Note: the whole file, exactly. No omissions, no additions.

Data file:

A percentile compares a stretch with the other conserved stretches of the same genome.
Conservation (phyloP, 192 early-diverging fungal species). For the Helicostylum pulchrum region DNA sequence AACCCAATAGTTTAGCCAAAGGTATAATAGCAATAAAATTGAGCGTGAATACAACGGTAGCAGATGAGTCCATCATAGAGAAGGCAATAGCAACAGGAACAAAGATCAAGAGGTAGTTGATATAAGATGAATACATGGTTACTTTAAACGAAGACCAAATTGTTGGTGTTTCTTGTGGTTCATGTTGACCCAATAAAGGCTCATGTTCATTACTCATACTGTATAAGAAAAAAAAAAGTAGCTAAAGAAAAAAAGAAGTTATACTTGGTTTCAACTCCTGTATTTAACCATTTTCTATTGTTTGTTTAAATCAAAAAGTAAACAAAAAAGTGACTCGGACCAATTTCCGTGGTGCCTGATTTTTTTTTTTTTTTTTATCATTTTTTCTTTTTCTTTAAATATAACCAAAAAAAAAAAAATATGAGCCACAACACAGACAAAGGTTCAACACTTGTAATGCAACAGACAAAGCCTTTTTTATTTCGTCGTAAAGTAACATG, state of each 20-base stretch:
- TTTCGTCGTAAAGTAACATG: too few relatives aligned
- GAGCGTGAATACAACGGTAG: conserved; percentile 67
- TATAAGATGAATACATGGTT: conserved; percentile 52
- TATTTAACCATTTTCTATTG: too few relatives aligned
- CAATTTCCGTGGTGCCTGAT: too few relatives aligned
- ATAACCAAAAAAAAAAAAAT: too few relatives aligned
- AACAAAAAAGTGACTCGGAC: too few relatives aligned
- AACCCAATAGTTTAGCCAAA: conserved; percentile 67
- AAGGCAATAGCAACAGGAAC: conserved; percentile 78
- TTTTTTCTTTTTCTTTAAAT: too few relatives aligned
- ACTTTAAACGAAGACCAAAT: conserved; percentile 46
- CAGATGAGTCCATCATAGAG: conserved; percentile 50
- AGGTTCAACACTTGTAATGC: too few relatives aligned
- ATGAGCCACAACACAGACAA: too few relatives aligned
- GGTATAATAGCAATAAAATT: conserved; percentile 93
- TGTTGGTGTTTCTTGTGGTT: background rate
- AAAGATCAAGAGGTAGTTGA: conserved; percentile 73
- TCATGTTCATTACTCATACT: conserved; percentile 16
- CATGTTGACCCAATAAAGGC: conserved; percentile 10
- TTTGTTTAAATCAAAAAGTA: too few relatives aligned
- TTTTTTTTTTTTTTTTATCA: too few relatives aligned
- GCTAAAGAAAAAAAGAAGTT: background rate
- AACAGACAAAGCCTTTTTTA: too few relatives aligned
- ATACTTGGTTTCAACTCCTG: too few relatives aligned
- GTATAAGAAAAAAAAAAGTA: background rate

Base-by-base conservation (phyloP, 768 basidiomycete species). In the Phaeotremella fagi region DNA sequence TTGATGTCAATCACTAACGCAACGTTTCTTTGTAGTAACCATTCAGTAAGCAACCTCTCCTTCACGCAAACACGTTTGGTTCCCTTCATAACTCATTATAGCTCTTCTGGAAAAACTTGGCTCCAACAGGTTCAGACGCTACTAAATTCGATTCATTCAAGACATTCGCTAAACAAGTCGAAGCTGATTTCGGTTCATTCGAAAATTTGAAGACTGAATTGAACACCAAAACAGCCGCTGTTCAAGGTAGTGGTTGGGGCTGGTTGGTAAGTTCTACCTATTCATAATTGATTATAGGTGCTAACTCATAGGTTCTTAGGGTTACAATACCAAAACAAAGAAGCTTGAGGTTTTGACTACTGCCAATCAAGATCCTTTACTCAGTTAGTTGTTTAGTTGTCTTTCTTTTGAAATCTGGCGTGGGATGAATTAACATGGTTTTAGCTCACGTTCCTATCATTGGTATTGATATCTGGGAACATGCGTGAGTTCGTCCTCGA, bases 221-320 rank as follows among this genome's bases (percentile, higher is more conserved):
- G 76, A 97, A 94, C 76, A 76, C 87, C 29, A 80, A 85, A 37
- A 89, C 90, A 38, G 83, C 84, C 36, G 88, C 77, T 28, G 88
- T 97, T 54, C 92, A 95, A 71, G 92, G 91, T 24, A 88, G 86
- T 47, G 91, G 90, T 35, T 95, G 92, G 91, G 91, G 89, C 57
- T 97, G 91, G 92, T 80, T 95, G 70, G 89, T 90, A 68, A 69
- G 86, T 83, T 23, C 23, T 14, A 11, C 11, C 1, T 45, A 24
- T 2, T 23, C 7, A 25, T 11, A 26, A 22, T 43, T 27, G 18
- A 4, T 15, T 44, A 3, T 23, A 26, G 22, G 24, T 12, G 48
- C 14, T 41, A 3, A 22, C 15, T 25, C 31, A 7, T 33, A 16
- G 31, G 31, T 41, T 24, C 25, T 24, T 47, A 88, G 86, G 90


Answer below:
A percentile compares a stretch with the other conserved stretches of the same genome.
Conservation (phyloP, 192 early-diverging fungal species). For the Helicostylum pulchrum region DNA sequence AACCCAATAGTTTAGCCAAAGGTATAATAGCAATAAAATTGAGCGTGAATACAACGGTAGCAGATGAGTCCATCATAGAGAAGGCAATAGCAACAGGAACAAAGATCAAGAGGTAGTTGATATAAGATGAATACATGGTTACTTTAAACGAAGACCAAATTGTTGGTGTTTCTTGTGGTTCATGTTGACCCAATAAAGGCTCATGTTCATTACTCATACTGTATAAGAAAAAAAAAAGTAGCTAAAGAAAAAAAGAAGTTATACTTGGTTTCAACTCCTGTATTTAACCATTTTCTATTGTTTGTTTAAATCAAAAAGTAAACAAAAAAGTGACTCGGACCAATTTCCGTGGTGCCTGATTTTTTTTTTTTTTTTTATCATTTTTTCTTTTTCTTTAAATATAACCAAAAAAAAAAAAATATGAGCCACAACACAGACAAAGGTTCAACACTTGTAATGCAACAGACAAAGCCTTTTTTATTTCGTCGTAAAGTAACATG, state of each 20-base stretch:
- TTTCGTCGTAAAGTAACATG: too few relatives aligned
- GAGCGTGAATACAACGGTAG: conserved; percentile 67
- TATAAGATGAATACATGGTT: conserved; percentile 52
- TATTTAACCATTTTCTATTG: too few relatives aligned
- CAATTTCCGTGGTGCCTGAT: too few relatives aligned
- ATAACCAAAAAAAAAAAAAT: too few relatives aligned
- AACAAAAAAGTGACTCGGAC: too few relatives aligned
- AACCCAATAGTTTAGCCAAA: conserved; percentile 67
- AAGGCAATAGCAACAGGAAC: conserved; percentile 78
- TTTTTTCTTTTTCTTTAAAT: too few relatives aligned
- ACTTTAAACGAAGACCAAAT: conserved; percentile 46
- CAGATGAGTCCATCATAGAG: conserved; percentile 50
- AGGTTCAACACTTGTAATGC: too few relatives aligned
- ATGAGCCACAACACAGACAA: too few relatives aligned
- GGTATAATAGCAATAAAATT: conserved; percentile 93
- TGTTGGTGTTTCTTGTGGTT: background rate
- AAAGATCAAGAGGTAGTTGA: conserved; percentile 73
- TCATGTTCATTACTCATACT: conserved; percentile 16
- CATGTTGACCCAATAAAGGC: conserved; percentile 10
- TTTGTTTAAATCAAAAAGTA: too few relatives aligned
- TTTTTTTTTTTTTTTTATCA: too few relatives aligned
- GCTAAAGAAAAAAAGAAGTT: background rate
- AACAGACAAAGCCTTTTTTA: too few relatives aligned
- ATACTTGGTTTCAACTCCTG: too few relatives aligned
- GTATAAGAAAAAAAAAAGTA: background rate

Base-by-base conservation (phyloP, 768 basidiomycete species). In the Phaeotremella fagi region DNA sequence TTGATGTCAATCACTAACGCAACGTTTCTTTGTAGTAACCATTCAGTAAGCAACCTCTCCTTCACGCAAACACGTTTGGTTCCCTTCATAACTCATTATAGCTCTTCTGGAAAAACTTGGCTCCAACAGGTTCAGACGCTACTAAATTCGATTCATTCAAGACATTCGCTAAACAAGTCGAAGCTGATTTCGGTTCATTCGAAAATTTGAAGACTGAATTGAACACCAAAACAGCCGCTGTTCAAGGTAGTGGTTGGGGCTGGTTGGTAAGTTCTACCTATTCATAATTGATTATAGGTGCTAACTCATAGGTTCTTAGGGTTACAATACCAAAACAAAGAAGCTTGAGGTTTTGACTACTGCCAATCAAGATCCTTTACTCAGTTAGTTGTTTAGTTGTCTTTCTTTTGAAATCTGGCGTGGGATGAATTAACATGGTTTTAGCTCACGTTCCTATCATTGGTATTGATATCTGGGAACATGCGTGAGTTCGTCCTCGA, bases 221-320 rank as follows among this genome's bases (percentile, higher is more conserved):
- G 76, A 97, A 94, C 76, A 76, C 87, C 29, A 80, A 85, A 37
- A 89, C 90, A 38, G 83, C 84, C 36, G 88, C 77, T 28, G 88
- T 97, T 54, C 92, A 95, A 71, G 92, G 91, T 24, A 88, G 86
- T 47, G 91, G 90, T 35, T 95, G 92, G 91, G 91, G 89, C 57
- T 97, G 91, G 92, T 80, T 95, G 70, G 89, T 90, A 68, A 69
- G 86, T 83, T 23, C 23, T 14, A 11, C 11, C 1, T 45, A 24
- T 2, T 23, C 7, A 25, T 11, A 26, A 22, T 43, T 27, G 18
- A 4, T 15, T 44, A 3, T 23, A 26, G 22, G 24, T 12, G 48
- C 14, T 41, A 3, A 22, C 15, T 25, C 31, A 7, T 33, A 16
- G 31, G 31, T 41, T 24, C 25, T 24, T 47, A 88, G 86, G 90